In a policy paper created by Canadian Policy Research Networks in 2007 for the Office of Nursing Policy, Health Canada, Renée Torgerson identifies an increase in paid and unpaid overtime, unpredictable employment, and workplace safety as some of nurses’ primary concerns related to understaffing. These issues are not new; Torgerson highlights, for example, a section from a 2002 report by the Canadian Nurses Advisory Committee where they recommend:
All employers should employ sufficient numbers of staff to provide support functions (clerical, environmental, food services, porters) to allow nurses to focus fully on the direct care needs of patients and clients. 
Certainly, the scholarly literature reveals some of the benefits of increased nurse-patient ratios. One 2013 article in the Annals of Internal Medicine, Paul Shekelle describes how “the strongest evidence supporting a causal relationship between higher nurse staffing levels and decreased inpatient mortality comes from a longitudinal study in a single hospital that carefully accounted for nurse staffing levels and found decreases in mortality of 2% to 7%.” Shekelle does caution, however, that more research in this area is necessary.  Premier McNeil, on the other hand, argues that no other provinces in Canada have implemented such a plan and, ostensibly, Nova Scotia should not be the first.
The province’s decision to attack healthcare workers right to strike is symptomatic of a broader anti-labour shift that has emerged under neoliberalism since the 1980s. In demanding that the NSGEU submit to essential services negotiations, the Liberal government is undercutting the union’s ability to strike in a timely fashion. They should be aware, though, that Canadian nurses have not historically shied from direct action; in 1969, before New Brunswick nurses had access to collective bargaining and the right to strike, nearly half of the province’s nurses resigned en masse in protest of low salaries and poor treatment. The dispute was settled after nine days with a substantial pay increase for the nurses. In 1975, the province’s nurses undertook a “sick-in” campaign whereby they began calling in sick, lobbying the province, and protesting in the streets to draw attention to pay inequity.  In neutering the right to strike, the Liberals open the door to similar types of direct action. While this decision could prove a political misstep for the provincial government, Nova Scotia’s healthcare providers and patients in an already-understaffed system are certain to bear the brunt of this attack on workers’ rights.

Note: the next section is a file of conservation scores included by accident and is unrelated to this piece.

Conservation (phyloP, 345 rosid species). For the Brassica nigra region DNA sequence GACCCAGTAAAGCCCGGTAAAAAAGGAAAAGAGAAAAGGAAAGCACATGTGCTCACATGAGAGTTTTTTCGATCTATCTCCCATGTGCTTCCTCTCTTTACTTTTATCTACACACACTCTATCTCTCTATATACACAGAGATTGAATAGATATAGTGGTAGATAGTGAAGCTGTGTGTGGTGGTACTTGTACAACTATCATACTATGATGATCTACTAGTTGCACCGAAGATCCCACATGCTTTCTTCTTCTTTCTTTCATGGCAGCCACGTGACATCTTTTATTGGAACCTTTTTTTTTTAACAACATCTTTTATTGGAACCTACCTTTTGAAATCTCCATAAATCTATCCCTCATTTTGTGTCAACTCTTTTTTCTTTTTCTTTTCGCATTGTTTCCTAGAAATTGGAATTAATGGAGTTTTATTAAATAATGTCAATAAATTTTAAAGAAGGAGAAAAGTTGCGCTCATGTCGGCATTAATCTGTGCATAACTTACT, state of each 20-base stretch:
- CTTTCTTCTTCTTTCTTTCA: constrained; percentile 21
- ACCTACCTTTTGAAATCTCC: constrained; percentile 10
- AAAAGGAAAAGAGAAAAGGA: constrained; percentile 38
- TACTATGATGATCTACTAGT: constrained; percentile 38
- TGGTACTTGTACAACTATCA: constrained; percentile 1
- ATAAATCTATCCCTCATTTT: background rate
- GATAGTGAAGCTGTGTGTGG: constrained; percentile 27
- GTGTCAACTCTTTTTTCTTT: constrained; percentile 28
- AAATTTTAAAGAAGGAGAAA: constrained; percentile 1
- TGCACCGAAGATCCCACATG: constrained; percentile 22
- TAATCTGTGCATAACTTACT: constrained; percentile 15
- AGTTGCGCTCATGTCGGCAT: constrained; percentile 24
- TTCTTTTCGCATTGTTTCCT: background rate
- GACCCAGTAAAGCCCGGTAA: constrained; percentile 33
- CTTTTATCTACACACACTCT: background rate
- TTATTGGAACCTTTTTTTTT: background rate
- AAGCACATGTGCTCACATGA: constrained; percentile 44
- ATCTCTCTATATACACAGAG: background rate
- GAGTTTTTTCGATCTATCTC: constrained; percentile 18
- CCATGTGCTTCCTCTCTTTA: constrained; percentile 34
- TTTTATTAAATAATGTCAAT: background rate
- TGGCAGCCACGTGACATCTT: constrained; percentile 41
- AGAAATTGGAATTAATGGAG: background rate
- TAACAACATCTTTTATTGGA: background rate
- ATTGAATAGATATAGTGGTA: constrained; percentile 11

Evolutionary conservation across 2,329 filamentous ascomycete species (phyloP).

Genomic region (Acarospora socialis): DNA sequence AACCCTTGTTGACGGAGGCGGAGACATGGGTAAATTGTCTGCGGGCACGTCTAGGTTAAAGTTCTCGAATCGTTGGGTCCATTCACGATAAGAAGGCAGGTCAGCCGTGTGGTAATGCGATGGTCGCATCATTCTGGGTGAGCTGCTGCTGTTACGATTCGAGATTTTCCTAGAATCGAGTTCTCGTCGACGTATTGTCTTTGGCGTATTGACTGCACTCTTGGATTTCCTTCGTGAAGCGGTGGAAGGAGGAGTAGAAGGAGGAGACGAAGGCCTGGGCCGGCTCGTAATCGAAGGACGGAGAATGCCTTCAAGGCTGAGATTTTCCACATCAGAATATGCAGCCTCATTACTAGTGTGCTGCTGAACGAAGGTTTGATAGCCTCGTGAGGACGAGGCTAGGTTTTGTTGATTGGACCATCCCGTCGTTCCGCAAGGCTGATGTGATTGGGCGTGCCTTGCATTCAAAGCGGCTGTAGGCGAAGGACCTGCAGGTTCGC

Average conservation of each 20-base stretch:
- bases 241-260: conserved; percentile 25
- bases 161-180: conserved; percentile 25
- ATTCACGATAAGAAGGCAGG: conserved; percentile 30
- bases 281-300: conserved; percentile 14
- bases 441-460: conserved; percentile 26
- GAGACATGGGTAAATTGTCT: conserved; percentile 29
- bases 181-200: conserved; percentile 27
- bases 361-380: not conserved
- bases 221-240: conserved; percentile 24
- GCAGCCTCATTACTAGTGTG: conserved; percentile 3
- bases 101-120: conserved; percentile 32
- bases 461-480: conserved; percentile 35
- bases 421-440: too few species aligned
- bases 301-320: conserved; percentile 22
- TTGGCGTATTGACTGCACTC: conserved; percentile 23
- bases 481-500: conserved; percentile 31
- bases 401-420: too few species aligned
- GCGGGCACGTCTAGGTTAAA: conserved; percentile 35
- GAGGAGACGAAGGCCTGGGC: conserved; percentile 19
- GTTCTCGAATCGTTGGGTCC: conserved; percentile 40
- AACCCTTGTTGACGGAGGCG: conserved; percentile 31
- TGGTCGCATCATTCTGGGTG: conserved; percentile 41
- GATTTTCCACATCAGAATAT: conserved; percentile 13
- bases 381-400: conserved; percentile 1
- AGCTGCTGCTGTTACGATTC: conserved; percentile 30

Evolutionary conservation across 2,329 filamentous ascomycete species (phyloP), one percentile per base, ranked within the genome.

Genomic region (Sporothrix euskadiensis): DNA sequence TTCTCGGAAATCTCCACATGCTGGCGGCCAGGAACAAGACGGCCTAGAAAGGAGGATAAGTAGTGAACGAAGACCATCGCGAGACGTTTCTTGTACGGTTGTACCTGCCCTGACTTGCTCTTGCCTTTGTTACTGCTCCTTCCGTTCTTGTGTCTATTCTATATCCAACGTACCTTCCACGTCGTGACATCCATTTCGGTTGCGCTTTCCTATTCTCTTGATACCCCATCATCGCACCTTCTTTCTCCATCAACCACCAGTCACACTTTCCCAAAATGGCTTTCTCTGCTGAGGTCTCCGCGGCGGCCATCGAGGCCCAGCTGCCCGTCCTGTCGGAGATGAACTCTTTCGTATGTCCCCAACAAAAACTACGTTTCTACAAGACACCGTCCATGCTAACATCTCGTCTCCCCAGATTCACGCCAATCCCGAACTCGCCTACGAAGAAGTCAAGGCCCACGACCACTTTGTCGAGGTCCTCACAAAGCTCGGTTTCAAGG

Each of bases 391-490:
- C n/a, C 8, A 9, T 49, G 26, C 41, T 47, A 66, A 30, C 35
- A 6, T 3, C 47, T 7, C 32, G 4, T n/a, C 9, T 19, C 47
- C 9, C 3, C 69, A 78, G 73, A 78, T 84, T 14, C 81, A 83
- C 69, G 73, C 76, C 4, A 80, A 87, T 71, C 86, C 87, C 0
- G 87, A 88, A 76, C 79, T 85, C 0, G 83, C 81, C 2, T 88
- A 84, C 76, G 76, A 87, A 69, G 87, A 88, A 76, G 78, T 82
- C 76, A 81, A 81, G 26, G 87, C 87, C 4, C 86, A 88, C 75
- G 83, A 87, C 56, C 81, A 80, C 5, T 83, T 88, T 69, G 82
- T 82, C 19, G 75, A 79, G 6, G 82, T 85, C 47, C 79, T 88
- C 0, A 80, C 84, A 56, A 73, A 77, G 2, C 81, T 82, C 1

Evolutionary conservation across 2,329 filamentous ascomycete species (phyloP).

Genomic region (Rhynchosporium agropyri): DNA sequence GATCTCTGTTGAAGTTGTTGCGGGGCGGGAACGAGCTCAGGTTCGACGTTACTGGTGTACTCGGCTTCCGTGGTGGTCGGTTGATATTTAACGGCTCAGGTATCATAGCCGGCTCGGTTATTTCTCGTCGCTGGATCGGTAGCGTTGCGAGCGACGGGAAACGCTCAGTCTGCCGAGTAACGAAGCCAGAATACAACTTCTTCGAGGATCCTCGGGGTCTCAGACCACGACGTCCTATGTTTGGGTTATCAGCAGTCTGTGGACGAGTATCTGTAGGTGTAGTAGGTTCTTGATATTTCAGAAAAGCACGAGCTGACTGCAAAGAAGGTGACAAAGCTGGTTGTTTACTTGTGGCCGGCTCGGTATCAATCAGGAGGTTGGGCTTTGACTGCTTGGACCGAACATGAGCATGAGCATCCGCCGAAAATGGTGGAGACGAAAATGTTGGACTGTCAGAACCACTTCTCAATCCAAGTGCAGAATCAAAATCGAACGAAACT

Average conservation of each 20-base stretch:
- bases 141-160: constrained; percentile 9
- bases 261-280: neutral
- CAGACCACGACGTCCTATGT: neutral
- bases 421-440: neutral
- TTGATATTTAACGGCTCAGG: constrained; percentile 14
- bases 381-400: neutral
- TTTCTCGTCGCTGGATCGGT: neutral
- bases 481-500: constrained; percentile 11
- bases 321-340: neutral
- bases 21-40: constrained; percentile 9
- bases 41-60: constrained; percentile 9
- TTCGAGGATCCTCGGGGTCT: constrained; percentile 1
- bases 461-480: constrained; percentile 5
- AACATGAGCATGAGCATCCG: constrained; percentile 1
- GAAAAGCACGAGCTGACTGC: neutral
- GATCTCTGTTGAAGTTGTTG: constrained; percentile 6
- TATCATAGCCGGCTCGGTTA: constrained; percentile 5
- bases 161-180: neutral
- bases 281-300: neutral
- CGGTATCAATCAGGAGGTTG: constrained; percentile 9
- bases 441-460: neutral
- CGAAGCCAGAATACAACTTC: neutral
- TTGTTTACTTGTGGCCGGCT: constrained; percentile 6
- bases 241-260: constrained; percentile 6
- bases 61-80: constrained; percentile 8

Kealey, “No More ‘Yes Girls’: Labour Activism among New Brunswick Nurses, 1964-1981,” Acadiensis 37, 3 (Summer / Autumn 2008).
 Nurses in Quebec had organized much earlier, creating “l’Alliance des infirmiéres et infirmiers de Montréal” in 1946. In British Columbia, the nurses’ association was recognized as a collective bargaining agent in 1946. See Sharon Richardson, “Unionization of Canadian Nursing,” On All Frontiers: Four Centuries of Canadian Nursing, eds. Christina Bates, Dianne Dodd, and Nicole Rousseau (Ottawa: University of Ottawa Press, 2005), 215-17.
 Richardson, “Unionization of Canadian Nursing,” 219; Nova Scotia Nurses Union, “About Your Union.”
 Anthony Thompson, “The Nova Scotia Civil Service Association, 1956-1967,” Acadiensis 12, 2 (Spring 1983), 105.
 Anthony Winston and Belinda Leach, “Contingent Work, Disrupted Lives: Labour and Community in the New Rural Economy (Toronto: University of Toronto Press, 2002); Bob Russell, More With Less: Work Reorganization in the Canadian Mining Industry (Toronto: University of Toronto Press, 1999).
 Renée Torgerson, “Not There Yet, Improving the Working Conditions of Canadian Nurses,” Prepared for Office of Nursing Policy, Health Canada (June 2007), 8.
 Paul Shekelle, “Nurse-Patient Ratios and as a Patient Safety Strategy: A Systematic Review,” Annals of Internal Medicine 158, 5 (2013).
 Kealey, “No More ‘Yes Girls,” 9-10.